Every mystery has the “overt clues” which are obvious. In dating, an overt clue could come by way of a guy saying he hates Christmas or doesn’t like kids. No cold case there! But hidden evidence can be more difficult to pinpoint. Any element that seems foggy, or is something you don’t want to delve into out of discomfort, would qualify as hidden evidence. Practices regarding pornography, social media use, communication during conflict, views on lifetime commitment and having children – these will most definitely impact a future life together. The phrase “leopards don’t change their spots” is generally spot-on. Nancy would advocate to leave no stone unturned.
Nancy models the belief that you have the aptitude to solve the mysteries you encounter, great and small.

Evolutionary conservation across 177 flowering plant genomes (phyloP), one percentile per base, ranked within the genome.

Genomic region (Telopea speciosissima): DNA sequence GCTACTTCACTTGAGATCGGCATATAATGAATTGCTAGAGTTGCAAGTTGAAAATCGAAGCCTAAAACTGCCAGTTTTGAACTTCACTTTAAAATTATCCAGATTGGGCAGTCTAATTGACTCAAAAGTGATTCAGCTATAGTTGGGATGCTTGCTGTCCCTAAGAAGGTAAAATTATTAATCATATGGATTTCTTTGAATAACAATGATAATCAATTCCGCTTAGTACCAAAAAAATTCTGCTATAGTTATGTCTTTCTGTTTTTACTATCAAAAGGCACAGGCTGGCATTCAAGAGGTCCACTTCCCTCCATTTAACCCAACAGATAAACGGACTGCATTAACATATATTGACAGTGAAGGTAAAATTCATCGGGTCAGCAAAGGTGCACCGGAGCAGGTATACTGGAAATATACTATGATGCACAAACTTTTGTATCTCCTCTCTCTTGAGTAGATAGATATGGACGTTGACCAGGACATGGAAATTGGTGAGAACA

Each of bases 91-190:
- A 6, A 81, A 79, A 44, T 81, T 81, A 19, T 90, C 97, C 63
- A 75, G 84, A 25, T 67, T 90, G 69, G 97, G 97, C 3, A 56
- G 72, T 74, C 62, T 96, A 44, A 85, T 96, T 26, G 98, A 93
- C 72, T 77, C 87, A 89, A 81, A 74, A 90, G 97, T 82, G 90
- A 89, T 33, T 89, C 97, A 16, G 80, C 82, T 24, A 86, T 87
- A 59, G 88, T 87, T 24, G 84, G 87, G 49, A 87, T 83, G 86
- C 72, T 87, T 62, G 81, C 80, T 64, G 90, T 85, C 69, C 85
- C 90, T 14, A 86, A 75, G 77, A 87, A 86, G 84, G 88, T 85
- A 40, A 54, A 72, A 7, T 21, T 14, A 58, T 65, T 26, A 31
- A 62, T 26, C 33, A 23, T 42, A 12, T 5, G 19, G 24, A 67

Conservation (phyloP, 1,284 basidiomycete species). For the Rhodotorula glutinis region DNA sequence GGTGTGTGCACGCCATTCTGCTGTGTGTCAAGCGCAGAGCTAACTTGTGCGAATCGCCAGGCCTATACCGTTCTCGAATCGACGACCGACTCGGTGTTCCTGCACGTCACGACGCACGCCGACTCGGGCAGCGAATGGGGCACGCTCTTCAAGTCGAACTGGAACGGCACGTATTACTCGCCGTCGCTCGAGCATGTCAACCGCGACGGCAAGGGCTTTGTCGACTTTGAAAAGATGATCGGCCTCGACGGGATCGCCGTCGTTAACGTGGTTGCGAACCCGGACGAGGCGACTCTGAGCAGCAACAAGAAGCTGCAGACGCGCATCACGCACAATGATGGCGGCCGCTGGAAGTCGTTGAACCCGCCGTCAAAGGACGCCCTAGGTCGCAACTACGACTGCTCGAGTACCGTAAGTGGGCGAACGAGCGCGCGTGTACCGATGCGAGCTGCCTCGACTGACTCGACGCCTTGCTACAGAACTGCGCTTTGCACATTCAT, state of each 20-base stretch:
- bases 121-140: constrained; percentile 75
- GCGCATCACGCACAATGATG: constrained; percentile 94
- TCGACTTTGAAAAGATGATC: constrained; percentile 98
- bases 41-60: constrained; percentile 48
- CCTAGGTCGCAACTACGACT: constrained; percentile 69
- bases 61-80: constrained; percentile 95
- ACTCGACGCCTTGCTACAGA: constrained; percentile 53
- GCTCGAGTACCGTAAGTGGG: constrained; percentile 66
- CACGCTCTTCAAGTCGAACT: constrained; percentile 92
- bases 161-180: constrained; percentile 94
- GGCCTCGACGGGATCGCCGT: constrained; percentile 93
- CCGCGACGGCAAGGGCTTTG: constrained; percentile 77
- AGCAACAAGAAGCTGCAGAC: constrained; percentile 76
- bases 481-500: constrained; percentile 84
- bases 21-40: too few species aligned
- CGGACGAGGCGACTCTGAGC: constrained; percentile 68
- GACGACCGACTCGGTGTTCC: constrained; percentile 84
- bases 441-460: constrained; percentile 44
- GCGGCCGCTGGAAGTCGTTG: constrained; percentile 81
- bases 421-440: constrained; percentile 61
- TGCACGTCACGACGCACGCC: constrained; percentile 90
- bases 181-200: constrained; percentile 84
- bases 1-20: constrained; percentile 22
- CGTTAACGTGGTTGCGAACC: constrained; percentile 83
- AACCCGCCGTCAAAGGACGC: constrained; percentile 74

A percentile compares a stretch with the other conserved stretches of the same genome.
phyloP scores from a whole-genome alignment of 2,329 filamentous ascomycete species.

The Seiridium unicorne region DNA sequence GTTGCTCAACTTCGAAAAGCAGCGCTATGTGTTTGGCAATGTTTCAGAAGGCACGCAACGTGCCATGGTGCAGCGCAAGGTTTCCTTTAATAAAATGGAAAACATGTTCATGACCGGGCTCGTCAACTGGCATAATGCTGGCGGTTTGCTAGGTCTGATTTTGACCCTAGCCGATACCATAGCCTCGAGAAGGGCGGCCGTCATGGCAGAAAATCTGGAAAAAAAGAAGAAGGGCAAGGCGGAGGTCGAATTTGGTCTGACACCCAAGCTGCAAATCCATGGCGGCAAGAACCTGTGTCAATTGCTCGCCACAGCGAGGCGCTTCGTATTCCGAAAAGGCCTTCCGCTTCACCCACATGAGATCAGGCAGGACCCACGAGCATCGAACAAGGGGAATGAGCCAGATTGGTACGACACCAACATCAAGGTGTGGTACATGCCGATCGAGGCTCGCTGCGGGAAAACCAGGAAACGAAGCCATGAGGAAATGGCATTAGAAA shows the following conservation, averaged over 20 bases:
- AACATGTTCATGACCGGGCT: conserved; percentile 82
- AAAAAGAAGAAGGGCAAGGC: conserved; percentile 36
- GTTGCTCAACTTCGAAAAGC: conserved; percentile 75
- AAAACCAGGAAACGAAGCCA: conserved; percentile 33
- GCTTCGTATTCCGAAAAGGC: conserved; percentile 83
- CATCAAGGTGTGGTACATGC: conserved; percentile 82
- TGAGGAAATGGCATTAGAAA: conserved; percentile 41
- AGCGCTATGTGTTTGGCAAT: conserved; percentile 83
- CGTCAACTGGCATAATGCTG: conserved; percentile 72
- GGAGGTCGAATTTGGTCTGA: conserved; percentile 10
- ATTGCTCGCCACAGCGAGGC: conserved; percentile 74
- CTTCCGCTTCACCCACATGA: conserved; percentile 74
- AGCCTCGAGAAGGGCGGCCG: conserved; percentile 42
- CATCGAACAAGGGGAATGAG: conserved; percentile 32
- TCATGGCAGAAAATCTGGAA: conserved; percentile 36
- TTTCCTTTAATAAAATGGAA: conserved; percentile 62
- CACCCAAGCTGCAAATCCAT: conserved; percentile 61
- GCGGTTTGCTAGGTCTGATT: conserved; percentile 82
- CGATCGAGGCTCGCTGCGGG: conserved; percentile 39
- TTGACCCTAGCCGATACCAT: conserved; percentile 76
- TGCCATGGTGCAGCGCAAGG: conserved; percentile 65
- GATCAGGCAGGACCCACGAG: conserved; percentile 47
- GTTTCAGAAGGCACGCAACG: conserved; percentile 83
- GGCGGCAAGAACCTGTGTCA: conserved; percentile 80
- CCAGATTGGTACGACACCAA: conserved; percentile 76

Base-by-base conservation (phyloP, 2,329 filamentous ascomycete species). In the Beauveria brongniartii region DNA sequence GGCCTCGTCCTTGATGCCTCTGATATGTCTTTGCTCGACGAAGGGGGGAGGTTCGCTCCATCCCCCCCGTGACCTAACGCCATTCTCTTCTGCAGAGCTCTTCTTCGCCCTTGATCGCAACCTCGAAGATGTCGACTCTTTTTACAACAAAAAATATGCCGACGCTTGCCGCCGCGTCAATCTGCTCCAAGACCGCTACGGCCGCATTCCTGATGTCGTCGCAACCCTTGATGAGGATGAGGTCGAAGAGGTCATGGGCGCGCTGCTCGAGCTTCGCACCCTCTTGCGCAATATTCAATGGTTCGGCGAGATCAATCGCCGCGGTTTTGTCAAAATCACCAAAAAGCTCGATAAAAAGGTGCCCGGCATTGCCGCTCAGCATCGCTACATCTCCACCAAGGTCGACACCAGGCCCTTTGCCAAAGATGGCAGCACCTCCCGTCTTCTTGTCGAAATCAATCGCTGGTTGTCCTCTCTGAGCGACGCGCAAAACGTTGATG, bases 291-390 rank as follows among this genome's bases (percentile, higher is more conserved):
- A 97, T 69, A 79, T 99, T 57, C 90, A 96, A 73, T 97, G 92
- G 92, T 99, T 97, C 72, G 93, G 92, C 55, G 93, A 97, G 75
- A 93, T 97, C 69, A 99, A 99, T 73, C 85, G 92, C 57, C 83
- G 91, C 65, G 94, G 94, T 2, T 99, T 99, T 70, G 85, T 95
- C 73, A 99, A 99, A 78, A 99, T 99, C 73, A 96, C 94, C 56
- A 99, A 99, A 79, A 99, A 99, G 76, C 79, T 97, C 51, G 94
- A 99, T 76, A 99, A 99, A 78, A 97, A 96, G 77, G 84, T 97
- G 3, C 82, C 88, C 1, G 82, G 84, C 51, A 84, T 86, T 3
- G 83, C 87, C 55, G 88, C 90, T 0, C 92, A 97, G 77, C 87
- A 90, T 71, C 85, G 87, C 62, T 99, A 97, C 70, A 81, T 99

When you’ve done your due diligence, all the puzzle pieces should fit together. The mystery is solved. The character is either good or bad. If the guy is good, you can see how all the clues you’ve considered throughout your story add up to paint a big picture of what a future together would look like. The facts should feel clear, and the man who you’ve discovered to be everything he said he is should make you feel admiration and excitement. Maybe you’ll be partners in crime? Or for the sake of Nancy Drew, hopefully crime-solving!
Closing Thoughts: Case Closed
It’s refreshing to think that a heroine like Nancy Drew exists. Her fearless persona can embolden us as we face interpersonal mysteries in our own lives. I for one can’t wait to share the world of Nancy Drew with my own daughters one day, not just for the love of the stories but for what they model – being a keen judge of character, awareness of the world around you, and the belief that you have the aptitude to solve the mysteries you encounter, great and small.